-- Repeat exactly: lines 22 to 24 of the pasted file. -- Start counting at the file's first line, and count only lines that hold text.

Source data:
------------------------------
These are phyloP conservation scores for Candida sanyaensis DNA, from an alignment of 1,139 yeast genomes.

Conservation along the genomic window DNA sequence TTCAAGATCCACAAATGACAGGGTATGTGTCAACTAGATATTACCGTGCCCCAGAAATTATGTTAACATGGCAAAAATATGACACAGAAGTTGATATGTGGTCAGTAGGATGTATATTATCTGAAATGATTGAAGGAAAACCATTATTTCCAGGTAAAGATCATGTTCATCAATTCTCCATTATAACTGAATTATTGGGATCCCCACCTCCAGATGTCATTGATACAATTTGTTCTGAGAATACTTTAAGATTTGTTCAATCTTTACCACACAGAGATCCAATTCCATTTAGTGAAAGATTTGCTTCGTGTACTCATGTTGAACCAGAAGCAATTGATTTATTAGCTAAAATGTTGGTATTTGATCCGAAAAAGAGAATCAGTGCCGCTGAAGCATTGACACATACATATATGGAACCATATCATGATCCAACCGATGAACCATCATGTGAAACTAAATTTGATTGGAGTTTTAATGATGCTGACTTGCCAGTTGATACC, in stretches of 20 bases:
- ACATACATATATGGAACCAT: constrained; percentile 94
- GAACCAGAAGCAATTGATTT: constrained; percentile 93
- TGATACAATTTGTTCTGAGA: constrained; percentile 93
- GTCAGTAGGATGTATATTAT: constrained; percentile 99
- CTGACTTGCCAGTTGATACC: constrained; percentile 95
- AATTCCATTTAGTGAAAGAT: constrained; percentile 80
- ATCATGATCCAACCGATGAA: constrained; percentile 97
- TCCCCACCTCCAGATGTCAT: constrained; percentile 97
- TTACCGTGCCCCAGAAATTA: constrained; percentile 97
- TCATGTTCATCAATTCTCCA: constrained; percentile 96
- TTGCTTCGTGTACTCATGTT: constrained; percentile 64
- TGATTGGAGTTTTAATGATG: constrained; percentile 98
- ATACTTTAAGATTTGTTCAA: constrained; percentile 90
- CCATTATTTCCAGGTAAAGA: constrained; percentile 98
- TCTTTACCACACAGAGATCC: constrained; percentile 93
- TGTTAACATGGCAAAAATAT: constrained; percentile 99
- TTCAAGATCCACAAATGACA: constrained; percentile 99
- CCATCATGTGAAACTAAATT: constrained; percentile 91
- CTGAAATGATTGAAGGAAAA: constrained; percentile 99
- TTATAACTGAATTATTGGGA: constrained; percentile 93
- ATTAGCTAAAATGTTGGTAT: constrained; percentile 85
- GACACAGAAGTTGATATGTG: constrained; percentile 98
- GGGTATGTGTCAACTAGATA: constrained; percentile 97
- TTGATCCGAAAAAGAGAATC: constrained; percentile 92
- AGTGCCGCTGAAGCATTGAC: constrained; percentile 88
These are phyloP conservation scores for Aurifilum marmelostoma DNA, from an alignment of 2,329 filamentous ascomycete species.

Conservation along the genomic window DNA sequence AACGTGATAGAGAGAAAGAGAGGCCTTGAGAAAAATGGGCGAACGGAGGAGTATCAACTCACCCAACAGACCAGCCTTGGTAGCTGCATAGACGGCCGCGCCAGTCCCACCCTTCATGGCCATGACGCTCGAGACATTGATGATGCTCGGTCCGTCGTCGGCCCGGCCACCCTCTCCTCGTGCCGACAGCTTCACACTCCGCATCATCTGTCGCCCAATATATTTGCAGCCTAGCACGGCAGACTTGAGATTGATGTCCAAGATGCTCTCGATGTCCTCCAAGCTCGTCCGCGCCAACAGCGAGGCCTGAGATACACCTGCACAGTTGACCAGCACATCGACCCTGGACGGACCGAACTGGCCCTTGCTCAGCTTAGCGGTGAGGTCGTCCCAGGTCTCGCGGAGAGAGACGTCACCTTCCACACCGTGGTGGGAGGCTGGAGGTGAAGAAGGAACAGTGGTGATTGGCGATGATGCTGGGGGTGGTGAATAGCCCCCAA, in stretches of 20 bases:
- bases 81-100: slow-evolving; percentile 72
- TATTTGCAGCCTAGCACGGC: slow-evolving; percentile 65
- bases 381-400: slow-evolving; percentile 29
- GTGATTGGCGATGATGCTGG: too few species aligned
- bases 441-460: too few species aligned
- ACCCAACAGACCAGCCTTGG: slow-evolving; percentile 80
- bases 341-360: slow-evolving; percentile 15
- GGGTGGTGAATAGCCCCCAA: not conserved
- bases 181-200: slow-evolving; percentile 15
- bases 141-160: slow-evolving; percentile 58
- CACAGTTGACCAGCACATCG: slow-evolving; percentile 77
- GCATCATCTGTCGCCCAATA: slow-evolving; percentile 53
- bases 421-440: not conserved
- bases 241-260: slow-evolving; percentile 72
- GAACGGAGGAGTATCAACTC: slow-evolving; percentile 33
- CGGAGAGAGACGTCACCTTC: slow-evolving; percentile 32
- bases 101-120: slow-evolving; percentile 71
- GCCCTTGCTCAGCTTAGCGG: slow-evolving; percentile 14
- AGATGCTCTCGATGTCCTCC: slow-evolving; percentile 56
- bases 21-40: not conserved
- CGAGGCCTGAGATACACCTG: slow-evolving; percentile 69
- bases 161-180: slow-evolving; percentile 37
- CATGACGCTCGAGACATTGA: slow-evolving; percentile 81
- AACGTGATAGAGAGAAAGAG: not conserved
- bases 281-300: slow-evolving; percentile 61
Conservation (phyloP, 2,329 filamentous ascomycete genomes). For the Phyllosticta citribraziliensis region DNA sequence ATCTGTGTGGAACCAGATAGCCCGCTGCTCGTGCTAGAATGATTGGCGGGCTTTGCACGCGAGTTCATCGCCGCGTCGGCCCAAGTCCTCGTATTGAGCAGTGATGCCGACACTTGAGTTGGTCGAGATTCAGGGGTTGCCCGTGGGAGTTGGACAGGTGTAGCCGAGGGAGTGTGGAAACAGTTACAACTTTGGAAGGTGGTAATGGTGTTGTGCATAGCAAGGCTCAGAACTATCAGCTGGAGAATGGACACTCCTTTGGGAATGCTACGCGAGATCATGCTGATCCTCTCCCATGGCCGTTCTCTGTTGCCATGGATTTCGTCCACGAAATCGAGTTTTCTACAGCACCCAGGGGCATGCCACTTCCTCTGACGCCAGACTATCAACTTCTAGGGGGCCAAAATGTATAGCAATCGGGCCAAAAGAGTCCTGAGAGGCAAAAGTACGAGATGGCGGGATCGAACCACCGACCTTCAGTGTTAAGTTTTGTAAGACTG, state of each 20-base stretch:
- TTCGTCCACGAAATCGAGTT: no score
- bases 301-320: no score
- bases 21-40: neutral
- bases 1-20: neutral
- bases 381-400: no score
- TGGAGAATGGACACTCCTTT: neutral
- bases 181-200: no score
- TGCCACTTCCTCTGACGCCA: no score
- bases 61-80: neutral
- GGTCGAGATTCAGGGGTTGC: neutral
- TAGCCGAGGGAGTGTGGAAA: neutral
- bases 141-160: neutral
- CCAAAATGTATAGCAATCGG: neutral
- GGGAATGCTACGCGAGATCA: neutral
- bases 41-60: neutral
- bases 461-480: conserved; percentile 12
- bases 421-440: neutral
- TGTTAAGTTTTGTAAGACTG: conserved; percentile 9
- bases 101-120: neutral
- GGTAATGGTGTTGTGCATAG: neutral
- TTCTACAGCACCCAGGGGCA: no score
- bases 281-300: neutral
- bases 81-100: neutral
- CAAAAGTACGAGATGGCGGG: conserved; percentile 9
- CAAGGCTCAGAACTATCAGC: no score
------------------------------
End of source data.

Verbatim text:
- TTATAACTGAATTATTGGGA: constrained; percentile 93
- ATTAGCTAAAATGTTGGTAT: constrained; percentile 85
- GACACAGAAGTTGATATGTG: constrained; percentile 98